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-====== Objects, Properties and Rules ====== +{{page>.:​latest:​@FILEID@}}
-==== Objects ==== +
-In polymake, there is two kinds of objects. A //Big Object// models a complex mathematical concept, like a Polytope or a SimplicialComplex,​ while a //small object// is an instance of one of the many data types commonly used in computer science, like Integers, Matrices, Sets or Maps. A big object consists of a collection of other objects (big or small) describing it, called //​properties//,​ and functions to compute more properties from the ones already known, called //​production rules//.+
  
-To find out the type of an object ''​$c'',​ enter 
-<​code>​ 
-print $c->​type->​full_name;​ 
-</​code>​ 
- 
-To get a more detailed explanation of the ''​polymake''​ object model and properties, check out the [[..:​howto:​scripting#​most_important_interfaces|scripting guide]]. 
- 
-You can save polymake objects to disc, as explained [[..:​howto:​data|here]]. 
- 
-==== Properties ==== 
- 
-Each (big) object has a list of properties of various types. ​ When an object is '​born'​ it comes with an initial list of properties, and all other properties will be derived from those. ​ Let's look at example from the ''​polytope''​ application. ​ The following creates a 3-dimensional cube: 
- 
-<​code>​ 
-polytope > $c=cube(3); 
-</​code>​ 
- 
-To find out what the initial set of properties is, use the ''​list_properties''​ method. ​ It returns an array of strings. ​ The extra code is just there to print this list nicely. 
- 
-<​code>​ 
-polytope > print join(",​ ", $c->​list_properties);​ 
-CONE_AMBIENT_DIM,​ CONE_DIM, FACETS, AFFINE_HULL,​ VERTICES_IN_FACETS,​ BOUNDED 
-</​code>​ 
- 
-To see what a property contains, use the ''​->''​ syntax: 
-<​code>​ 
-polytope > print $c->​FACETS;​ 
- 
-1 1 0 0 
-1 -1 0 0 
-1 0 1 0 
-1 0 -1 0 
-1 0 0 1 
-1 0 0 -1 
-</​code>​ 
- 
-You can also get the content of all properties using the ''​properties''​ method: 
-<​code>​ 
-polytope > $c->​properties;​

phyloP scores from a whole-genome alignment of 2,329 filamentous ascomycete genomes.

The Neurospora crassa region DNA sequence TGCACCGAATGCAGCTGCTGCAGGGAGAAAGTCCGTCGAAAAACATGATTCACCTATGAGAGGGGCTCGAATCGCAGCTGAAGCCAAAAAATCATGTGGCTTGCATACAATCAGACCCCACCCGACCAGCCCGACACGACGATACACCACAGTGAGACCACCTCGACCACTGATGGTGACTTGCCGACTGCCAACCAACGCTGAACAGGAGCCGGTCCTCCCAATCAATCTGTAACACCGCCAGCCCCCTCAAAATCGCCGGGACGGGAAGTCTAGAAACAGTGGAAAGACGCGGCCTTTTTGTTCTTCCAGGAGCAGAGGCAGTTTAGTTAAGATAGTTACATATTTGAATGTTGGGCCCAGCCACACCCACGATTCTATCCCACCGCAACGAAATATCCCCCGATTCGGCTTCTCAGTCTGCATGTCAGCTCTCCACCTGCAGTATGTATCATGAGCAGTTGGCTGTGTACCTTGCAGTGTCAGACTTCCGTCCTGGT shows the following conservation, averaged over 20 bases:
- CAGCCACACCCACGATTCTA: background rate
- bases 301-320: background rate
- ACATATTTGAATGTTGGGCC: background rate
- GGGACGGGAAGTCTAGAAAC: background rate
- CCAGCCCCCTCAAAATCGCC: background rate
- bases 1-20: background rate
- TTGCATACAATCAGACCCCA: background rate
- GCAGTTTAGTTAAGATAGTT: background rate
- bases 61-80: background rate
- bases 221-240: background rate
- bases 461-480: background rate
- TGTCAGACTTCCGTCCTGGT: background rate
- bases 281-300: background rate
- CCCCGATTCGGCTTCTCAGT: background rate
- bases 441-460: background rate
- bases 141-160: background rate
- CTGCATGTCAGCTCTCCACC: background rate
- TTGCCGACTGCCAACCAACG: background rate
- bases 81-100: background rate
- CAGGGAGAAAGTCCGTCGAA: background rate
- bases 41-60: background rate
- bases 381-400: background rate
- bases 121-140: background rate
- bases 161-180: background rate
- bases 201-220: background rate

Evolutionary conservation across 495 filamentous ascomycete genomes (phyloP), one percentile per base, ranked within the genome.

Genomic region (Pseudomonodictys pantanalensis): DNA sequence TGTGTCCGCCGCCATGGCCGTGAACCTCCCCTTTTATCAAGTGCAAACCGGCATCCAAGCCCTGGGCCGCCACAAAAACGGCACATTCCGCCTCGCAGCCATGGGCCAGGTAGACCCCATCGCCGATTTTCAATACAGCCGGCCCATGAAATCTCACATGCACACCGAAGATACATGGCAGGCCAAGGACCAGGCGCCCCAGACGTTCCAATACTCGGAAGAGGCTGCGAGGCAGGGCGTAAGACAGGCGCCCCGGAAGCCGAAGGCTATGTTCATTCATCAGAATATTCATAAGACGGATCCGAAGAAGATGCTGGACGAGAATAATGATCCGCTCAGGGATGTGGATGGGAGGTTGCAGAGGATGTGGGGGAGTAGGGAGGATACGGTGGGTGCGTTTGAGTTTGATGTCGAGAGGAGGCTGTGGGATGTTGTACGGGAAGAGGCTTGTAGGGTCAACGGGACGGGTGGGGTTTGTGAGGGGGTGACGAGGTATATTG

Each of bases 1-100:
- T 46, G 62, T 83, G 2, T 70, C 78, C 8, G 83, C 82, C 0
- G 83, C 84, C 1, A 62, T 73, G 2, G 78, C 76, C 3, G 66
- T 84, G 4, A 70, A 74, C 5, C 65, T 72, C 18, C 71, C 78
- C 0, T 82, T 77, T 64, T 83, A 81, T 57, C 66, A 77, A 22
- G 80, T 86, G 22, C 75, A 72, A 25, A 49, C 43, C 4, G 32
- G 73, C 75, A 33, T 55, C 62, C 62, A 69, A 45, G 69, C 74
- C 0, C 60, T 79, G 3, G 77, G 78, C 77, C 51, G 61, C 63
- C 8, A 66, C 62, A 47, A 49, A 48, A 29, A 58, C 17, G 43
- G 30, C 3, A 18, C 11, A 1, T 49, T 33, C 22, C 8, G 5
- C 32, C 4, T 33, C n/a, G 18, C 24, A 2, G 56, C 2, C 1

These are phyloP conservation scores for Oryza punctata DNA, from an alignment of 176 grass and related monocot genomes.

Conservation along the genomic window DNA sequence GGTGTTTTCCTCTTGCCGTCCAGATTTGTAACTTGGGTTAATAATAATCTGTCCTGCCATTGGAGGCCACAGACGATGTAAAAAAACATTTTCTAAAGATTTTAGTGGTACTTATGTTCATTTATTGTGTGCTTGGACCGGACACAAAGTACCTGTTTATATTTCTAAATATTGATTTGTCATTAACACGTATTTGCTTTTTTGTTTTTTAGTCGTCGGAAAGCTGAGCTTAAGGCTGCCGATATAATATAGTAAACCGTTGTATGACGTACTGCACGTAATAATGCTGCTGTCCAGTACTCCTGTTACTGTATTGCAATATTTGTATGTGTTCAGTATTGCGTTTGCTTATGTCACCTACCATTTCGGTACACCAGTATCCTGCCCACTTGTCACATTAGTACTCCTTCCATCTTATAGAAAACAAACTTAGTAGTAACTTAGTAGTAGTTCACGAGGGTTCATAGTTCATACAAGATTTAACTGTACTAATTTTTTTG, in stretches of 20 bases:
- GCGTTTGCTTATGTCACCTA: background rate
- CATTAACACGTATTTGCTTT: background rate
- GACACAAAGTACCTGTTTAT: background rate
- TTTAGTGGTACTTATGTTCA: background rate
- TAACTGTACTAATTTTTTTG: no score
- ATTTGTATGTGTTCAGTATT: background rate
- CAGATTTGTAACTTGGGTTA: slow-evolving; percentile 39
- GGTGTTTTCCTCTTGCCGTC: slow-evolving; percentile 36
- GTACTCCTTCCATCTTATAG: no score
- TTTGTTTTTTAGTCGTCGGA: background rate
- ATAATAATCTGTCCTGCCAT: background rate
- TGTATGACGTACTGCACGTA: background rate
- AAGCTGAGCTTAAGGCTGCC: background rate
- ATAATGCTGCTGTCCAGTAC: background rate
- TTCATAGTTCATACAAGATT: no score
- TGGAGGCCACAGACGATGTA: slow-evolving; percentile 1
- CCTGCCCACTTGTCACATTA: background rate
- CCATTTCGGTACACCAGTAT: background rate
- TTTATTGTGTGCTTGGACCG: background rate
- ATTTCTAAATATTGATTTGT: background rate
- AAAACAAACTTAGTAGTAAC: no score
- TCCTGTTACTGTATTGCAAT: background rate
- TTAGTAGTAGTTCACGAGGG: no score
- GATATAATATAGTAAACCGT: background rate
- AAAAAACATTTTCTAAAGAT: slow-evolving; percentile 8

-name: c 
-type: Polytope<​Rational>​ 
-description:​ cube of dimension 3 
- 
- 
-CONE_AMBIENT_DIM 
-4 
- 
-CONE_DIM 
-4 
- 
-FACETS 
-1 1 0 0 
-1 -1 0 0 
-1 0 1 0 
-1 0 -1 0 
-1 0 0 1 
-1 0 0 -1 
- 
- 
-AFFINE_HULL 
- 
- 
-VERTICES_IN_FACETS 
-{0 2 4 6} 
-{1 3 5 7} 
-{0 1 4 5} 
-{2 3 6 7} 
-{0 1 2 3} 
-{4 5 6 7} 
- 
- 
-BOUNDED 
-1 
-</​code>​ 
- 
-==== Production Rules ==== 
- 
-The object is changed if we ask for a property which has not been computed before. 
- 
-<​code>​ 
-polytope > print $c->​VERTICES;​ 
-1 -1 -1 -1 
-1 1 -1 -1 
-1 -1 1 -1 
-1 1 1 -1 
-1 -1 -1 1 
-1 1 -1 1 
-1 -1 1 1 
-1 1 1 1 
- 
-polytope > print join(",​ ", $c->​list_properties);​ 
-CONE_AMBIENT_DIM,​ CONE_DIM, FACETS, AFFINE_HULL,​ VERTICES_IN_FACETS,​ BOUNDED, FEASIBLE, POINTED, N_FACETS, FULL_DIM, N_VERTICES, VERTICES, LINEALITY_SPACE 
-</​code>​ 
- 
-The property ''​VERTICES''​ was added, but a few others were computed on the way, too. ''​polymake''​ applied a sequence of //​production rules// that add new properties to the object that can be computed from the properties the object already posesses. 
- 
-What properties //can// be computed for a given object depends on the set of rules defined for it. Here is a short sequence of commands which lets you find out. 
-<​code>​ 
-polytope>​ $t=$c->​type->​full_name;​ 
-polytope>​ print join(",​ ", sorted_uniq(sort { $a cmp $b } map { keys %{$_->​properties} } $t, @{$t->​super}));​ 
-</​code>​ 
- 
-Instead of showing the (lengthy) enumeration have a look at the [[release_docs:​latest:​polytope.html|documentation]] for a complete list of properties known for objects of the application ''​polytope''​. 
- 
- 
-=== Schedules === 
- 
-You may wonder what sequence of rules led to the computation of a property you request. There usually are several mathematical ways to compute a property. ''​polymake''​ uses a nice scheduling algorithm to find the most efficient procedure, and you can look at what it returns. 
- 
-Suppose we want to see which sequence of rules leads to the computation of the F_VECTOR. 
- 
-<​code>​ 
-polytope > $schedule=$c->​get_schedule("​F_VECTOR"​);​ 
-polytope > print join("​\n",​ $schedule->​list);​ 
-HASSE_DIAGRAM : RAYS_IN_FACETS 
-F_VECTOR : HASSE_DIAGRAM 
-</​code>​ 
-So if you ask for the f-vector, ''​polymake''​ will first compute the Hasse diagram from the vertex-facet-incidences,​ and then compute the f-vector form the Hasse diagram. Applying the schedule to the object yields the same as asking for the property right away: 
-<​code>​ 
-polytope > $schedule->​apply($c);​ 
-polytope > print join(",​ ", $c->​list_properties);​ 
-POLYTOPE_AMBIENT_DIM,​ POLYTOPE_DIM,​ FACETS, VERTICES_IN_FACETS,​ BOUNDED, HASSE_DIAGRAM,​ F_VECTOR 
-</​code>​ 
-As you can see, the things ''​polymake''​ needed to compute in order to get to the f-vector are stored in the object as well, so you don't have to recompute them later. 
- 
-If you're interested, read more about rule scheduling in the [[..:​howto:​scripting#​rule_planning|scripting guide]] and the article on [[..:​extend:​rules|writing rules yourself]]. 
  • user_guide/tutorials/properties.txt
  • Last modified: 2019/02/11 16:24
  • by oroehrig